By Lynn Jericho
When I was seven years old, I was deeply impressed by a biopic, A Man Called Peter, about Peter Marshall an inspiring preacher. In the film Peter’s wife contracts tuberculosis and is confined to bed with no real hope for a cure. She determines her wellness will only be restored if she redeems all the harm she has caused in her life. She writes letters to everyone she can think of asking for forgiveness, but she remains ill. Finally, she surrenders to her state and accepts her illness. Acceptance is the true medicine and she returns to good health after three years. This is a true story, filmed in the technicolor Hollywood of the 1950’s. At seven, I loved this notion of acceptance as the miracle cure.
Now sixty years later, we have HIV, fibromyalgia, lyme and other chronic sufferings of the body to live with and accept. I no longer think of acceptance as a miracle cure. I think of it as the gift of chronic suffering.
Acceptance is not resignation or helpless surrender. It is an inner wisdom that finds a right relationship to a very difficult reality. Acceptance offers a higher reality, not in the disembodied sense, but in an overarching sense. A rainbow glimmering over dark stormy clouds.
Sadly, we cannot call forth or demand acceptance. There is no acceptance switch in a suffering body longing for the strength to live a good life or a meaningful life. What can straighten up a life thrown out of whack?
Acceptance randomly shows up one surprising moment for a visit or a stay. How do we invite acceptance? Can we prepare for acceptance? Big questions, but the questions are the invitation and the preparation.
And let us not forget about rehearsal! We can fake till we make it.. Acting as if…not as if you are healthy but as if your reality has purpose, creativity and strength.
Here are some suggestions and perspectives that may help you prepare or fake it.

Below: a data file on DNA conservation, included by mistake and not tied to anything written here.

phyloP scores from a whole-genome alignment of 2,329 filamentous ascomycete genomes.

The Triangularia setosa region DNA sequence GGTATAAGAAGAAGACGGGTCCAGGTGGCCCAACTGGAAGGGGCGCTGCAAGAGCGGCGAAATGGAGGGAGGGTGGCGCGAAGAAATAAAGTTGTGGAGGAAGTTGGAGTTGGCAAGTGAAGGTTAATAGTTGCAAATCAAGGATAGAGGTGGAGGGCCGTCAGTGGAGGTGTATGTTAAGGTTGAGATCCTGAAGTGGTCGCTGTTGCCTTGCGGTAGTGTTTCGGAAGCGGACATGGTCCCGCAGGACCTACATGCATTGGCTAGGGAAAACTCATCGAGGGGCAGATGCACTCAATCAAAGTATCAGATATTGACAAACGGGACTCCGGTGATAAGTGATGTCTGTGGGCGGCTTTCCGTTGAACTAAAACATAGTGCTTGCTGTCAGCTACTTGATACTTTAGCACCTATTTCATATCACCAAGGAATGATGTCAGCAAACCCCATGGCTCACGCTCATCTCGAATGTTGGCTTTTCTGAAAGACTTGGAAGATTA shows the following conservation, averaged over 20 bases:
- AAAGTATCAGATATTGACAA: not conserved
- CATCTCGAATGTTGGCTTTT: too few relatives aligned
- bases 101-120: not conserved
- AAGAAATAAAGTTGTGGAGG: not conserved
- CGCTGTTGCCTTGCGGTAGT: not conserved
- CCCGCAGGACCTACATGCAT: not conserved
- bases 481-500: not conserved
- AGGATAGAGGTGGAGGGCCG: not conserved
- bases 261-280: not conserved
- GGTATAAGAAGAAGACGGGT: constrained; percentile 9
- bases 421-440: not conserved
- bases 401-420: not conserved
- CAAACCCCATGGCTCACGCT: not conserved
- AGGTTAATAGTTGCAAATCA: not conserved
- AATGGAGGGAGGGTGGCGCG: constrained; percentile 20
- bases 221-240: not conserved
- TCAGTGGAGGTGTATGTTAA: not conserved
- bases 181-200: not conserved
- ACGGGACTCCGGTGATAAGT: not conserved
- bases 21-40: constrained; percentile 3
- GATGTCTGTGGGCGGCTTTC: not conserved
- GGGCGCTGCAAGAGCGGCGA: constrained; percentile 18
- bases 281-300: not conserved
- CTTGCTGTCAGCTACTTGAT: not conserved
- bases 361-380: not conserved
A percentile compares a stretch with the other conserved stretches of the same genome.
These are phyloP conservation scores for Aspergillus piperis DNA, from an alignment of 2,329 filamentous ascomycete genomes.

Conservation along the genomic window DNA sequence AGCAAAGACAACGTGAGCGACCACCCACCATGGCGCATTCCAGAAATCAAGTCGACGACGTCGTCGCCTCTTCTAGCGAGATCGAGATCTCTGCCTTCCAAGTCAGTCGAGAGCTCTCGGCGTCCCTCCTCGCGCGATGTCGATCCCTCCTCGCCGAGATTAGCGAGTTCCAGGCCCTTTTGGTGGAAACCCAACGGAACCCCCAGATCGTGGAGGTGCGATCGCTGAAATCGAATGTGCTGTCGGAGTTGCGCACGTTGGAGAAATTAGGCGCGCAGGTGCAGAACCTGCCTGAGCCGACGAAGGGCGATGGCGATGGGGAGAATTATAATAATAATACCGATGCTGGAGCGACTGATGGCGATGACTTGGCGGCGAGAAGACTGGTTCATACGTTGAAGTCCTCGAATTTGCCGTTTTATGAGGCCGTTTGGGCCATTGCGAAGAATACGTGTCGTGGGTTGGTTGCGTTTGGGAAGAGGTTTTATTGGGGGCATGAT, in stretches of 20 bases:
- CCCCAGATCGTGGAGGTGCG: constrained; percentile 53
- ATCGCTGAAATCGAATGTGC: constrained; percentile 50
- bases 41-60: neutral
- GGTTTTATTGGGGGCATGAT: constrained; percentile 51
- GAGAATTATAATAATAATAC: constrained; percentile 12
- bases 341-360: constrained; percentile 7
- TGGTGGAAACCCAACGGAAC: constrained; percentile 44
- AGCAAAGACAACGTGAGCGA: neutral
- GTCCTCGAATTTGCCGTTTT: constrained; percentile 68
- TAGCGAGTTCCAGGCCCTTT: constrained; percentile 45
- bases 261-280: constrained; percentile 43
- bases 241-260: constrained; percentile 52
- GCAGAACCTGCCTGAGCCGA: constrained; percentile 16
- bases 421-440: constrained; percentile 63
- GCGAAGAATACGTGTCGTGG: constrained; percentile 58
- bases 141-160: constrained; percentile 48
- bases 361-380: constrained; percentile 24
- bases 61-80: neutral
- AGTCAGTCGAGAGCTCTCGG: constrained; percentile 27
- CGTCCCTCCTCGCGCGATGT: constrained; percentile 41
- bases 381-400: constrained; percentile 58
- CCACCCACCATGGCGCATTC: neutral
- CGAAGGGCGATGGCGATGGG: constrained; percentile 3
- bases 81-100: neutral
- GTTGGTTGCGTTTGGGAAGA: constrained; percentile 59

Acceptance cannot co-exist with fighting, hating, or resisting your illness, but you can accept the reality that you are pissed off. That’s a great place to begin.
Acceptance includes grieving and it warms up the chill of grief. You have lost normal and ordinary and are now engaging different and painful. Acceptance is the first step to creating a new normal.
Acceptance includes wishing things were different. Acceptance is inclusive of the good, the bad and the ugly.
Acceptance embraces illness as destiny, as a way to expand and deepen our love for ourselves and our celebration of life in all it’s difficulties and confusions.
Acceptance is ironic. We think we should reach for it, demand it, even, but it fact we need to release, let go, and wait for acceptance.
Acceptance requires good humor and smiles in the midst of tears and rage.
Acceptance requires us to tell our truth about our suffering and our acceptance. Not the drama, not the victimhood, but the surprising, unexplainable ability to embrace what is so.
Acceptance forgives those who don’t “get it” and gives us permission not to pay attention to them, listen to them, or try to educate their ignorance. Weren’t you ignorant before you illness showed up?
Acceptance is all about you and your relationship to your illness. It is not about anyone else accepting anything.
There is nothing that surpasses the transformative power of evolving right relationship to all aspects of your life. We all expect life to unfold with grace. But we don’t expect grace to show up as pain or frailty. Grace wears many costumes in her role of teaching acceptance.
I want to encourage you to explore a right relationship with chronic suffering, chronic confusion, chronic struggle, chronic pain.
Illness may take away your freedom of movement, but it will never take away the freedom in your soul.
I invite you to respond with courageous sharing of the presence of acceptance in your relationship to the smelly, ugly, painful reality of your illness. This is a community that can accept your story, your sadness, your unwillingness to accept, your moments of glory…please share wherever you are in your experience of acceptance.
Lynn Jericho shares her wisdom, compassion and encouragement for the complex and challenging work of finding knowing and becoming yourself through her writing, teaching and mentoring. You can learn more about her and her work at www.imagineself.com.